March 7 The U.S. Food and Drug Administration
has asked Regeneron and Sanofi to assess
potential neurocognitive side effects of their experimental
cholesterol drug, Sanofi said in its annual report on Friday.
The regulatory filing sent shares of Regeneron down 6
percent in Nasdaq trading. U.S.-listed shares of France-based
Sanofi were down 1 percent.
Their drug, alirocumab, is part of a new class known as
PCSK9 inhibitors designed to block a protein that maintains
"bad" LDL cholesterol in the bloodstream.
Pfizer and Amgen are also in the late
stages of developing PCSK9 drugs.
Pfizer said in an emailed statement that it has not received
a similar request from the FDA. "At this stage of our
bococizumab development program, we are not aware of any
neurocognitive safety signals," the company said.
Officials at Amgen did not immediately respond to a request
Sanofi's report echoed a filing made by Regeneron last
month, in which the company said the FDA advised it was aware of
adverse neurocognitive effects associated with PCSK9 inhibitors.
The FDA and Regeneron did not immediately respond to
requests for comment.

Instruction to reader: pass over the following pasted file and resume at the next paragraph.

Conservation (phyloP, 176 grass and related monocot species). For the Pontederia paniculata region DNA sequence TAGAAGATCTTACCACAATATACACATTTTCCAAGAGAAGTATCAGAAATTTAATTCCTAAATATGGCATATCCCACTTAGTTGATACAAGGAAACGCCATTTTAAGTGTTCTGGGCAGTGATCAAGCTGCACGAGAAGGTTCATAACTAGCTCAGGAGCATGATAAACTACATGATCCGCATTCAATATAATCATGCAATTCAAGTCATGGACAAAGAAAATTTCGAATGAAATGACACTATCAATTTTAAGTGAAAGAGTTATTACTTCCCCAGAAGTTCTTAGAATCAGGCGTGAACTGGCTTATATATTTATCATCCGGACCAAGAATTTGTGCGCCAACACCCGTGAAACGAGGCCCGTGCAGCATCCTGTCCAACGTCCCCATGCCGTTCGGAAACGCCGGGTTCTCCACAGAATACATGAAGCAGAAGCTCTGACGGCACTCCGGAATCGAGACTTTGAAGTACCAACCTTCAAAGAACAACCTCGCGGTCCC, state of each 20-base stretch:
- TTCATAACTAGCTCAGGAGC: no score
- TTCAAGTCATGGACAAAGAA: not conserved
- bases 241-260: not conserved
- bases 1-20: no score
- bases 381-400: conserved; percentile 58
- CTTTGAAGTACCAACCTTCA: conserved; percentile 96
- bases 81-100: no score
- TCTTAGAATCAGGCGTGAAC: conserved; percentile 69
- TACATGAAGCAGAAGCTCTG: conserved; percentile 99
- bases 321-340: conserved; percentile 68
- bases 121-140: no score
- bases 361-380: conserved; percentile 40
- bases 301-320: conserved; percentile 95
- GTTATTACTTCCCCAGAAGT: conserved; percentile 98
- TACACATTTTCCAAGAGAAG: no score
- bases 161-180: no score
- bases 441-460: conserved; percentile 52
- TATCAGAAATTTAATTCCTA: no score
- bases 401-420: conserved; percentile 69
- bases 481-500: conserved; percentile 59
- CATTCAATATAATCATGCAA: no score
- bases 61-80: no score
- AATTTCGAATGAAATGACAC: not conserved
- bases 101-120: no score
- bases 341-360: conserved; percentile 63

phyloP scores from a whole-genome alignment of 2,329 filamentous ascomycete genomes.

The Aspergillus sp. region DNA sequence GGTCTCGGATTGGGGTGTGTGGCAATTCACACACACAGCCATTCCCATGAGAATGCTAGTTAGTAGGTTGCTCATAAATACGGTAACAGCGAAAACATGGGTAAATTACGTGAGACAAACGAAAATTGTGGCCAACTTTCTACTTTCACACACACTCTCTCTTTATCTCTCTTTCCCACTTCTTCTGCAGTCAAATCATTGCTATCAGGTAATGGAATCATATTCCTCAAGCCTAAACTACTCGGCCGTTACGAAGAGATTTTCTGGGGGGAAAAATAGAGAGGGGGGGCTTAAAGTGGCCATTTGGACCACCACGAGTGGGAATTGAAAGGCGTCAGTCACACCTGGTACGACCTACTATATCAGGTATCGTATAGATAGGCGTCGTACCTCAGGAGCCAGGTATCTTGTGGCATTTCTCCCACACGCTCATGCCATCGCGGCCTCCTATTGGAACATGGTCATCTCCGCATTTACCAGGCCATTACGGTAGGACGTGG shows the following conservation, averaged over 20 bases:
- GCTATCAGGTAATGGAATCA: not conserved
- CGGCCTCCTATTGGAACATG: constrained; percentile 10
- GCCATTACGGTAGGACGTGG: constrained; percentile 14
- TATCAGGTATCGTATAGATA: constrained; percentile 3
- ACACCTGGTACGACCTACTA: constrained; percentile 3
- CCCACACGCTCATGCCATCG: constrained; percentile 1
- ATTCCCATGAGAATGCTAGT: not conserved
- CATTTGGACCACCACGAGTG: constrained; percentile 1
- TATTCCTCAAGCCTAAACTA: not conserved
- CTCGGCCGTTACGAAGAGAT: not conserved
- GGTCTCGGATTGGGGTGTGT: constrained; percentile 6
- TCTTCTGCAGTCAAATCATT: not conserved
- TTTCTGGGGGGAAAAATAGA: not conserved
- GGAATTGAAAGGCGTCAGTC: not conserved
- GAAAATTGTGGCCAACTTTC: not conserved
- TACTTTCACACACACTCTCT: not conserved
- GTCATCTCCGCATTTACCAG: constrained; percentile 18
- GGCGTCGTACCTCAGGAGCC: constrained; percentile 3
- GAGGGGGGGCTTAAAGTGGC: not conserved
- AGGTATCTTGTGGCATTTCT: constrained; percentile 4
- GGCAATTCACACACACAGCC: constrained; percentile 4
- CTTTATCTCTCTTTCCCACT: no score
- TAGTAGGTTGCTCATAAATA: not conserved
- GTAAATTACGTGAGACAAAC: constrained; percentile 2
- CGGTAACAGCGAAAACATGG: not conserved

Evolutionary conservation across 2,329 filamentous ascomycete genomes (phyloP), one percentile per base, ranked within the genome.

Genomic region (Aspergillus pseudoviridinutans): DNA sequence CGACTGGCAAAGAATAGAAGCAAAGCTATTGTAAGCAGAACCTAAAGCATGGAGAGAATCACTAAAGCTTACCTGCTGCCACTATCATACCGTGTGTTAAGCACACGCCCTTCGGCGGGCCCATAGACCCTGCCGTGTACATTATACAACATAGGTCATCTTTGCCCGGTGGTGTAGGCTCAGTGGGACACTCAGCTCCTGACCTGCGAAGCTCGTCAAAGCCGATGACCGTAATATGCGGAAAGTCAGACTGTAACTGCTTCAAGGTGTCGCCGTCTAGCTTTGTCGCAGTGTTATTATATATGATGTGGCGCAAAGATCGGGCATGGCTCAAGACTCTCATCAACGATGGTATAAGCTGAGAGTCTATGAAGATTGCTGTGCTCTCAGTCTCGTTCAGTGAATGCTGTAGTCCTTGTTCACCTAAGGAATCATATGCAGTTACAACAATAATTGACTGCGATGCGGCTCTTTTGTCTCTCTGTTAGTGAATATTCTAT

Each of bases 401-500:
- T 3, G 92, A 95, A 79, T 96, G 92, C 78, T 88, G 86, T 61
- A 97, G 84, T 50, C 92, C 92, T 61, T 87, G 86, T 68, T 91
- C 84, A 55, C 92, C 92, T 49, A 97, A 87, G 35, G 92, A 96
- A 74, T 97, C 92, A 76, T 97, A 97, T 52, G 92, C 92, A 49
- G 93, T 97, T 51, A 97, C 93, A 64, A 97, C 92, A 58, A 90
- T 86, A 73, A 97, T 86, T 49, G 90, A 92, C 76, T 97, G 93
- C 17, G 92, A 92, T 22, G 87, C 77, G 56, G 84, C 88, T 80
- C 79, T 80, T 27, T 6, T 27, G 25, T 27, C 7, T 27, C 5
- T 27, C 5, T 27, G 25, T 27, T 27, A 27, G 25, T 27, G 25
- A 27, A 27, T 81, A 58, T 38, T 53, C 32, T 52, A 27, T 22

The companies said they did not know how the FDA learned of
the potential side effects, and they were not aware of any such
side effects with alirocumab.
Rare issues such as memory loss, impaired concentration, and
paranoia have been associated with the use of statins for
lowering LDL cholesterol.
Statins, such as AstraZeneca's Crestor and generic forms of
Pfizer's Lipitor, are the most widely used
cholesterol-lowering treatments and work by blocking the liver's
production of LDL cholesterol.
"While we continue to believe the PCSK9 class has
multi-billion dollar potential, we note that increased
speculation on adverse events may increase the probability that
the FDA could require outcomes data prior to full approval," JP
Morgan analyst Geoff Meacham said in a research note.
The FDA said last year that PCSK9 drugs could get regulatory
approval based on their ability to lower bad cholesterol, and
may not need to show that they reduce the risk of heart attack
In their filings, Sanofi and Regeneron said that if studies
detect neurocognitive or other adverse side effects, development
of alirocumab could fail or be delayed.